Domestic Violence and Children
Children who witness domestic violence are affected in ways similar to children who are abused. Over 3 million children witness violence in their home every year. Childern who witness it have a higher chance of anxiety, low self-esteem, depression, and anger issues.The trauma they experience can show up in emotional, behavioral, social and physical disturbances that effect their development and can continue into adulthood.
  • Grief for family and personal losses.
  • Shame, guilt, and self blame.
  • Confusion about conflicting feelings toward parents.
  • Fear of abandonment, or expressing emotions, the unknown or personal injury.
  • Anger
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  • Isolation from friends and relatives.
  • Stormy relationships.
  • Difficulty in trusting, especially adults.
  • Poor anger management and problem solving skills.
  • Excessive social involvement to avoid home.
  • Passivity with peers or bullying.
  • Engaged in exploitative relationships as perpetrator or victim.
  • Acting out or withdrawing.
  • Aggressive or passive.
  • Refusing to go to school.
  • Lying to avoid confrontation.
  • Rigid defenses.
  • Excessive attention seeking.
  • Bedwetting and nightmares.
  • Out of control behavior.
  • Reduced intellectual competency.
  • Manipulation, dependency, mood swings
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Violence is a daily reality for millions of children around the world, affecting girls and boys of all ages, all social contexts, and all nationalities. In every part of their lives —their homes and families, schools, institutions, workplaces and communities — children may be beaten, sexually assaulted, tortured, and even killed. The perpetrators of this violence are often the very individuals who are responsible for protecting children – their parents, guardians, teachers, employers, the police and security forces. Violence is a global epidemic of scandalous proportions, violating every child’s right to a safe and healthy environment.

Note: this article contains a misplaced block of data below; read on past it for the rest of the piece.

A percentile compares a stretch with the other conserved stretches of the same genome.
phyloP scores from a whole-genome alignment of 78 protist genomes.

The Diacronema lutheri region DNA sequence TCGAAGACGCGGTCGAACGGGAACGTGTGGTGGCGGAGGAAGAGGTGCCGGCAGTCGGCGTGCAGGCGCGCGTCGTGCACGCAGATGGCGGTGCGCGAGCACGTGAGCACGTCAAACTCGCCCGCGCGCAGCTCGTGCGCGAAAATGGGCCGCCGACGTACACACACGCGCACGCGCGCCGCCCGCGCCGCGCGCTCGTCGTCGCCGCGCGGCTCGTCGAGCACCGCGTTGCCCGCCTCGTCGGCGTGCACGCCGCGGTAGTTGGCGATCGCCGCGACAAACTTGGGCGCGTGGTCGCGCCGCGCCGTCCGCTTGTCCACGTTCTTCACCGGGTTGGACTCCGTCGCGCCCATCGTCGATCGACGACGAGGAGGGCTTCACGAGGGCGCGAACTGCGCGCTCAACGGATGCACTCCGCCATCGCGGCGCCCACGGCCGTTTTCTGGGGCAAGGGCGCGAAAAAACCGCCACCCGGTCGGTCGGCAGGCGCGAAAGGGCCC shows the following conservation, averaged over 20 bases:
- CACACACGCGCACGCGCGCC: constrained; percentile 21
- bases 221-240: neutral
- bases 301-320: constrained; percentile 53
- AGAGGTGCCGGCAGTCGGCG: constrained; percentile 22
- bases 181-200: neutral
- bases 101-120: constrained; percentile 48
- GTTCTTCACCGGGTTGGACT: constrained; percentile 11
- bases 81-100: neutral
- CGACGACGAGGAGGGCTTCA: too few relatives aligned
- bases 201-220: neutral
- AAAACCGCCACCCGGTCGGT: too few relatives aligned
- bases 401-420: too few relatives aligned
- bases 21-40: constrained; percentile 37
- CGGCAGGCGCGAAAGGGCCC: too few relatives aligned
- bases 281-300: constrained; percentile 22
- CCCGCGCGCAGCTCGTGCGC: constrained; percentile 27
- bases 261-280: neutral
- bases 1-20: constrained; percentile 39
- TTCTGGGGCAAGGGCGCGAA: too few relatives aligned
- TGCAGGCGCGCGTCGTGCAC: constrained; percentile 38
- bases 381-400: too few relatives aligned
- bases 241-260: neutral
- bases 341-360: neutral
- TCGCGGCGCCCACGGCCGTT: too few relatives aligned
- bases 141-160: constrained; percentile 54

The UN Secretary-General’s 2006 Study on Violence against Children exposes the shocking scope of violence against children and documents its devastating effects on children, their families, their communities, and broader society. The Study clearly establishes the urgent need for immediate action to prevent and respond to violence against children in all of its forms.
We, as local, national, regional, and international non-governmental organisations from every part of the world, call on each UN member state to fully implement the Study’s important recommendations.
Having carefully considered alternative ways of ensuring global leadership on this issue, we also call on member states to act at the 2007 UN General Assembly to establish a Special Representative to the Secretary-General on Violence against Children to work with the UN system, member states, NGOs, children and youth as a high-level and high-profile advocate to ensure concrete action to end violence against children in all parts of the world.